What will you give to enter the world of a book that you really love? Will you trade something precious to you so that you can experience magic in the world of Harry Potter? Or sacrifice something to run along the maze and defeat WCKED in the world of Maze Runner? Or do anything to befriend the great Daenerys Targaryen from the Game of Thrones?

It would be a dream come true to have all of those. The Fandom by Anna Day is just the perfect insight of how it feels to become a part of what we love to read (& watch) so much. 4.85/5 (★)!

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Synopsis from Goodreads: Cosplay ready, Violet and her friends are at Comic-Con. They can’t wait to meet the fandom of mega movie, The Gallows Dance. What they’re not expecting is to be catapulted by freak accident into their favourite world – for real. Fuelled by love, guilt and fear, can the friends put the plot back on track and get out? The fate of the story is in their hands ...
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But let's see...

If you think that it is a dream come true, well, think again. How exactly would you feel, if you suddenly pop into the world of fiction and accidentally causes harm in the people of the story and changed it's course? Will it still be a dream come true?


The story starts with our main character, Violet, making a presentation about her favourite book + film, The Gallows Dance. She's basically giving out snippets and (*cues horrifying noise*) spoilers towards the whole classroom, but it's understandable as it is for an academic discussion. It helps us to know about The Gallows Dance too, which is one of the most popular fictions in their world. Together with Violet's best friends, Alice and Katie, in addition of little brother Nate, the four of them attended the Comic-Con in cosplay. What initially started as a plan to meet the main cast of The Gallows Dance film ended way more than that. The four of them were somehow transported into the world of The Gallows Dance.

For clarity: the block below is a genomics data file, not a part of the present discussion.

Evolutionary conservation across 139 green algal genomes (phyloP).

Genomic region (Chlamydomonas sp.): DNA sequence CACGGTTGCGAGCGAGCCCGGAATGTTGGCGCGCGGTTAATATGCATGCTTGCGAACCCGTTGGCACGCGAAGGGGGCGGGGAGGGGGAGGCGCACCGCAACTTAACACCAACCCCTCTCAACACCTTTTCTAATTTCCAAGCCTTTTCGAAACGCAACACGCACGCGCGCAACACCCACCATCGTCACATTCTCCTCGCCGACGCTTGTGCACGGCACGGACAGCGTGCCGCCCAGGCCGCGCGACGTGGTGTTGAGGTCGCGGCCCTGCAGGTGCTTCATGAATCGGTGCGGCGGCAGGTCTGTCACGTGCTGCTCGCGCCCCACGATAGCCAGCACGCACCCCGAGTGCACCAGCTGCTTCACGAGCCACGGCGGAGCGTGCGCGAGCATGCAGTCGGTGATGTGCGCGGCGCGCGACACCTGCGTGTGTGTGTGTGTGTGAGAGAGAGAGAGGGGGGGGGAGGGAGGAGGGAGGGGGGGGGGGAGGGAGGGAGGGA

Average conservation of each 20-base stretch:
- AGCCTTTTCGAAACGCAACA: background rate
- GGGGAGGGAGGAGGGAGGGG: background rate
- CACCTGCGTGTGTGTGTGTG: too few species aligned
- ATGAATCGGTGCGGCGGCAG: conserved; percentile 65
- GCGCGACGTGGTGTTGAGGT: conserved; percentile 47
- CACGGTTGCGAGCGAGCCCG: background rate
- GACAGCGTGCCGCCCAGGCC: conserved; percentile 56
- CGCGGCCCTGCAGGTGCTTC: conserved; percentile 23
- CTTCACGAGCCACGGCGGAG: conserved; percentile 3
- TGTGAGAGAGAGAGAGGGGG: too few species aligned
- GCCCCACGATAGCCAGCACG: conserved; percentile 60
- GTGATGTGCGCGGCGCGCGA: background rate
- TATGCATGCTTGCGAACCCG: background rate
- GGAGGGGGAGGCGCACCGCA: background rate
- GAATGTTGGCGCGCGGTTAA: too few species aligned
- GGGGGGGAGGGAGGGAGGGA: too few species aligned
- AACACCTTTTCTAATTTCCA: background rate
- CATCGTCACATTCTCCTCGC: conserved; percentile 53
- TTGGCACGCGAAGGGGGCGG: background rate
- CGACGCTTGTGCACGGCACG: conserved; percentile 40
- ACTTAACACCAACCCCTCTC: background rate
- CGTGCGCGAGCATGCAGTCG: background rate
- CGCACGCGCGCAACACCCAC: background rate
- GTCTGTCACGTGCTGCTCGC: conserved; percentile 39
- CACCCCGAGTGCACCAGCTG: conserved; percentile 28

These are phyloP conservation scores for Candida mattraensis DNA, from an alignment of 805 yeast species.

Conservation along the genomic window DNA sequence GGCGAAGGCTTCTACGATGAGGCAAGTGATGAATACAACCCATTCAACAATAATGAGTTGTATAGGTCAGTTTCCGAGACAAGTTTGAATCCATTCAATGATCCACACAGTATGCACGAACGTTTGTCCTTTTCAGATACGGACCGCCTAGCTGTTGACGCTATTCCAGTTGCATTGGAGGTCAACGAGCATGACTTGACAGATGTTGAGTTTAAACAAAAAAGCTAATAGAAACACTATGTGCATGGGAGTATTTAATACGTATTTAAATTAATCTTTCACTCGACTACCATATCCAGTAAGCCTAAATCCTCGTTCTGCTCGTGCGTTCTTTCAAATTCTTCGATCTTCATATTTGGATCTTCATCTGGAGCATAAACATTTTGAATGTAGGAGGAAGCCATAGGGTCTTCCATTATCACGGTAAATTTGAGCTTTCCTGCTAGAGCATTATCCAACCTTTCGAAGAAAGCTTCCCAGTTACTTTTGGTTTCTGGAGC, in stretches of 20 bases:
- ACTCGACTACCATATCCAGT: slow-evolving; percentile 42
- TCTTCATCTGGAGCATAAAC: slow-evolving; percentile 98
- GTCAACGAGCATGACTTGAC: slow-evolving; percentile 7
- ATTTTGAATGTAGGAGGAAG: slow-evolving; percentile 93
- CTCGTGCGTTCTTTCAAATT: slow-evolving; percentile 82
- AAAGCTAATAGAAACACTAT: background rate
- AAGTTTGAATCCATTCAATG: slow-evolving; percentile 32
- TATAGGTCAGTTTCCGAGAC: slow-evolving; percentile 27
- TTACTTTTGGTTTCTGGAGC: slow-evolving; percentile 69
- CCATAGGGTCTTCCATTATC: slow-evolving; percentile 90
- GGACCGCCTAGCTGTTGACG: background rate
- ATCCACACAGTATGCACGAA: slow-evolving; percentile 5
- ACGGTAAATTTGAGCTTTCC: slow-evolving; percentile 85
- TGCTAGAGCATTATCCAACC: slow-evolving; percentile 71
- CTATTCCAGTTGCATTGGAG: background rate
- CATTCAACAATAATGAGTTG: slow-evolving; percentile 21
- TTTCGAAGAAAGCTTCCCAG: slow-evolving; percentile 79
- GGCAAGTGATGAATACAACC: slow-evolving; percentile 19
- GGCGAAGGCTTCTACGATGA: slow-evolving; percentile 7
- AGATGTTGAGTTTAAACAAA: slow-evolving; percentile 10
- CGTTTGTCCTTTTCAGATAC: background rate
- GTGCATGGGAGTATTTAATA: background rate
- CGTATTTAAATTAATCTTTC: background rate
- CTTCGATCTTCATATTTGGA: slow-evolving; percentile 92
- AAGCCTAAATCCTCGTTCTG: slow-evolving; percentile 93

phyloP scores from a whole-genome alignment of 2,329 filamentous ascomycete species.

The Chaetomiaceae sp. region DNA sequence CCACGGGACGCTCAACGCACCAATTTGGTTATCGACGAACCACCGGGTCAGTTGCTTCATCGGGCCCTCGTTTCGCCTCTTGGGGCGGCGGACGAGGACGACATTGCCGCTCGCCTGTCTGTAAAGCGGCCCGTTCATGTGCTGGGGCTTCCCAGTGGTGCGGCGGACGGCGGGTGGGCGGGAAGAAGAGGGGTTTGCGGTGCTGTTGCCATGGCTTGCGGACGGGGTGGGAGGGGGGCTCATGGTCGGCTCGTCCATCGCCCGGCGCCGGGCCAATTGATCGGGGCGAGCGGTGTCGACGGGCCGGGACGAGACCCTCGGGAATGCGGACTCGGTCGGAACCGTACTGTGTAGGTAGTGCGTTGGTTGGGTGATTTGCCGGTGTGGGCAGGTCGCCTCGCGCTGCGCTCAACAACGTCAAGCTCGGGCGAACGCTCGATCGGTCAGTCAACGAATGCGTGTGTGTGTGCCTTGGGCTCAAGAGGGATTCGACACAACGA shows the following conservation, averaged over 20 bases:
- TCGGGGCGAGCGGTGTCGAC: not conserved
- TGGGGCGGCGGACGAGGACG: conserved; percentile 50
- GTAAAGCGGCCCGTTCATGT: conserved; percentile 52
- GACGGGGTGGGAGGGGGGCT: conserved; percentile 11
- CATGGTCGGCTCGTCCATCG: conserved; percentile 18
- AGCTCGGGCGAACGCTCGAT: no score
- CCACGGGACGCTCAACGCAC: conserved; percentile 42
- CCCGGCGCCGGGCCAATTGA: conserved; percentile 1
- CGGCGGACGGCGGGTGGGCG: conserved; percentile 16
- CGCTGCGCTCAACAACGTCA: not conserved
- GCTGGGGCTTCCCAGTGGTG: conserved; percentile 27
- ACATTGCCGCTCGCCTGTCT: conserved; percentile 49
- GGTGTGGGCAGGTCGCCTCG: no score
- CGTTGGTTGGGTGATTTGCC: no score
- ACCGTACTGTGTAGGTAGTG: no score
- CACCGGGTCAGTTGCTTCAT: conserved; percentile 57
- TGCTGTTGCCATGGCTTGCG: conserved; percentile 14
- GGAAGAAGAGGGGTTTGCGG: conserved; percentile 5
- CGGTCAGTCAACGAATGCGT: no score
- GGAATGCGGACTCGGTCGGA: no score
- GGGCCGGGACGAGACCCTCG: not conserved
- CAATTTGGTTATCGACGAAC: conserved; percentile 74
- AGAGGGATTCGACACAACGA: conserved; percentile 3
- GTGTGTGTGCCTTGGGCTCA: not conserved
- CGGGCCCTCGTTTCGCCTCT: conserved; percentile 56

It was all confusing to them, and they ended changing several things during the course by accident. They struggled to fit in the bleak world of The Gallows Dance, unable to return to their own world. It was amazing to me that most of the time, Violet and Nate were able to follow the script. But no matter how the story continues to unfold the way it originally is, many things changed just because of the appearance of the four of them. The heroine of the story died too early, the four of them was forced to fix things again and Violet falling in love with the wrong character.

It was a mess for the four of them, having to learn that the world that they loved so much was almost entirely different from what they imagined. Friendship, suffering, betrayals, love and loss, a lot of emotions happened in the span of a week, and by the end of it, Violet has no choice but to let herself die in order to complete the story. The world divided by physical appearance, Gems the perfections, Imps the normal ones born to serve the so-called perfections. It is huge mess. A frustrating one. But I love them nonetheless. It kept me on the edge of my seat, curious on what will unfold next.


Even though I love British English, I rarely ever get to read stories using British English. Probably another reason why I enjoyed reading The Fandom. Just like warned at the back of the book, "not for younger readers", I find Anna Day's words more entertaining (oh yes, I'm a full-adult already huh). Despite some reviews on Goodreads complaining that some words were repeated too much: "I will hang in four more days", "Russian paper dolls", "canon", I had no problem with it simply because I think those things are important in the story and the author is trying to emphasise it. Especially the part where Violet keeps counting down the days she is going to be hanged, of course she'd do that! Who wouldn't do so when they know just the very day they will have to die?